For Those Who Miss Concerts and Raves

Jordan Mendiola

Photo by Sergio Souza on Pexels

Lollapalooza, Chicago’s most prolific music festival, was supposed to be the cherry on top of my deployment homecoming.

Last week, they announced the festival’s cancellation. Due to the pandemic and its climbing number of cases, I was not surprised about the cancellation.

Only disappointed.

I hold an extraordinary place in my heart for live shows. Anyone who understands the thrill of seeing a group or band they adore can relate to everything I plan to share.

Something about the excitement of buying the tickets is exciting.

Something about listening to all the songs before going is spiritual.

Something about planning your “perfect” outfit for the show is unique.

Something about drinking with your friends before showtime is thrilling.

I could go on and on about the way concerts affect my spirit and emotional health, but that’s not the point.

Will concerts ever be the same?

Three key points:

  • Social distancing give shows a different dynamic
  • Online shows and live streams will be more common
  • Going to concerts will be more meaningful

1. Social Distancing Give Shows a Different Dynamic

  • Along with wearing masks at the concerts, social distancing will most likely be at the forefront of security’s duties.

Without a completion date of an effective vaccine, we have no idea when we can fill up arenas and venues again.

“The best case scenario is for people to stop dying” — Wbur.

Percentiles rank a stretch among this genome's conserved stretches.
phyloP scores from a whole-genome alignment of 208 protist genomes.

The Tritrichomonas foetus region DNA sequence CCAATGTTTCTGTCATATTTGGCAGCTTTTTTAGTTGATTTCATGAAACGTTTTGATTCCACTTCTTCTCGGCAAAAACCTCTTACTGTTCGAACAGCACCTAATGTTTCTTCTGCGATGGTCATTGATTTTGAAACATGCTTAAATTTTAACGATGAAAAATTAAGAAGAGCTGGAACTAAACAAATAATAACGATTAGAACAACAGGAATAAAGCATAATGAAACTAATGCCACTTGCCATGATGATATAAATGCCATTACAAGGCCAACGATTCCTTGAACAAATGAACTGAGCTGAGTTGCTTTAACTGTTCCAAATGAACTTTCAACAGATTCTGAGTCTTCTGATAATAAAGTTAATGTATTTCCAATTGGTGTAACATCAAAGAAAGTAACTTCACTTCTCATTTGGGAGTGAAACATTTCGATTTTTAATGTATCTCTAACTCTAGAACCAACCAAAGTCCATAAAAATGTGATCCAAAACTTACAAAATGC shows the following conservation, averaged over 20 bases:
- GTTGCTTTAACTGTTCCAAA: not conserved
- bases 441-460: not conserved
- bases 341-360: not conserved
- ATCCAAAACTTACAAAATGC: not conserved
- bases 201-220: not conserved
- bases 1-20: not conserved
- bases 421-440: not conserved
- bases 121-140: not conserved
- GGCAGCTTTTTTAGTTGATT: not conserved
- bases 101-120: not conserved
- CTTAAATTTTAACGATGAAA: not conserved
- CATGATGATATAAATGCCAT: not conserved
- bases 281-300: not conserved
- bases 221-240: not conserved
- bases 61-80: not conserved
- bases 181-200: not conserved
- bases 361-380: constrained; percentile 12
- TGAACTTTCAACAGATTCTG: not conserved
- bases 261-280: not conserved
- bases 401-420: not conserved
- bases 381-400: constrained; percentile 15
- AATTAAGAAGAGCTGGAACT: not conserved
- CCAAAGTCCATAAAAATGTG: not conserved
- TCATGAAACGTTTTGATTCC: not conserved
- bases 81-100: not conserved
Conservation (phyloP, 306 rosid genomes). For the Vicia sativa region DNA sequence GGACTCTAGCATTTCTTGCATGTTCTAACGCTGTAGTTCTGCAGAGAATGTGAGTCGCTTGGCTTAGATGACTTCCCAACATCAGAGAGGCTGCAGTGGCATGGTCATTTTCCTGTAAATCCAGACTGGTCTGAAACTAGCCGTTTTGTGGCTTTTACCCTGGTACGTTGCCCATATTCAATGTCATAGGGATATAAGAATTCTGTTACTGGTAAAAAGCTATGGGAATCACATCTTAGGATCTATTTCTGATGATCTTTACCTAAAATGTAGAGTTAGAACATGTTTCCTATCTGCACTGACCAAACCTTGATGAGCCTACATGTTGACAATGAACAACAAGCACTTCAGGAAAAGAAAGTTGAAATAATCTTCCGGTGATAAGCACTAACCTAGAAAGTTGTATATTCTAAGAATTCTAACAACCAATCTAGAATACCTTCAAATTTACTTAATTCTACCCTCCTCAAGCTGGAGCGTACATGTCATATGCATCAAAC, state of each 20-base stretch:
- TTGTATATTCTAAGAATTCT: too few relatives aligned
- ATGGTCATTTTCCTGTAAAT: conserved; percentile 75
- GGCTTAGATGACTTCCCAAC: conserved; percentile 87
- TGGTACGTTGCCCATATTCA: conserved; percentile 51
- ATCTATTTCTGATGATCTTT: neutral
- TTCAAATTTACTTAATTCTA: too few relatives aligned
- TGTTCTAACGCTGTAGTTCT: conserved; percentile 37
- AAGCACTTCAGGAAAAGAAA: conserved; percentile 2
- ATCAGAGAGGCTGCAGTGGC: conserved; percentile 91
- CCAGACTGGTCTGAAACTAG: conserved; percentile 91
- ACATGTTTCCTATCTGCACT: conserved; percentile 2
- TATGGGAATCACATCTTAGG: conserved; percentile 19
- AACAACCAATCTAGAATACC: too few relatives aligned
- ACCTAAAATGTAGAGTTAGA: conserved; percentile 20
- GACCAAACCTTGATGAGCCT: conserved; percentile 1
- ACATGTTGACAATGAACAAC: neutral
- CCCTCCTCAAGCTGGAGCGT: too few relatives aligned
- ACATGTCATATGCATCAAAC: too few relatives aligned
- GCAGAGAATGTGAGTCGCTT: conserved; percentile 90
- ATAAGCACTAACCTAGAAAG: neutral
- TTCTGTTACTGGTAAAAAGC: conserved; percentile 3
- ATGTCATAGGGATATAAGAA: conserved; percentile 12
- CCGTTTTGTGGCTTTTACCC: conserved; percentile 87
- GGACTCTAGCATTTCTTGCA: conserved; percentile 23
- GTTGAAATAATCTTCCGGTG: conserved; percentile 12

Musicians won’t be able to fill their shows as much as they’d like. With the public’s safety in mind, an arena with 4,000 seats may only be filled with 2,000 now.

I question the way standing room sections will be like.

At Lollapalooza, for example, people would be packed in up to the rails to see Ariana Grande, The Weeknd, or Billie Eilish.

Prices may skyrocket for venues to keep the headcount low. That would be unfortunate.

It’s going to be a very different vibe.

2. The Increased of Online Shows and Live Streams

  • Since artists need to make money in ways other than accumulating Spotify streams, they’ll need to innovate.

Many DJ’s such as Porter Robinson, Slander, Gryffin, and Martin Garrix has already posted hour-long DJ sets on YouTube.

They’re fun to watch, but not the same experience as a live show.

Digital concerts would be safer for the public’s health, but it’s not what the people want. We want to see our artists live.

Performers may charge a small fee for their shows in the future since streams and merchandise probably can’t sustain a decent enough living.

Prepare for the innovation of live-shows.

3. Going to Concerts Will Be More Meaningful

Since many members of the concert-going community have been patiently waiting to see a live show, when they finally get the chance to go will be extremely special.

If we’re only able to win a few tickets in a raffle (should they sell this way), then we’ll feel like we earned our way into the experience.

Since we know that we went through a drought of concert-going, the return of attending one again will be nostalgic.

Key Takeaways:

  • Social distancing give shows a different dynamic
  • Online shows and live streams will be more common
  • Going to concerts will be more meaningful

If we all do our part to wear masks, use hand sanitizer, and wash our hands, then we’ll be well on our way to a steady return to concerts.

We must trust in companies to come up with a vaccine sooner rather than later. The scientists in laboratories are working late nights with lots of pressure on them to cure the world.

Patience is a virtue, and soon music will be back to normal.

Let’s have a positive mindset and hope for the best!

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Creative entrepreneur, U.S. Army Engineer, and dedicated runner. Committed to sharing ideas that lead to more fulfillment in all areas of life. Email:

Chicago, IL

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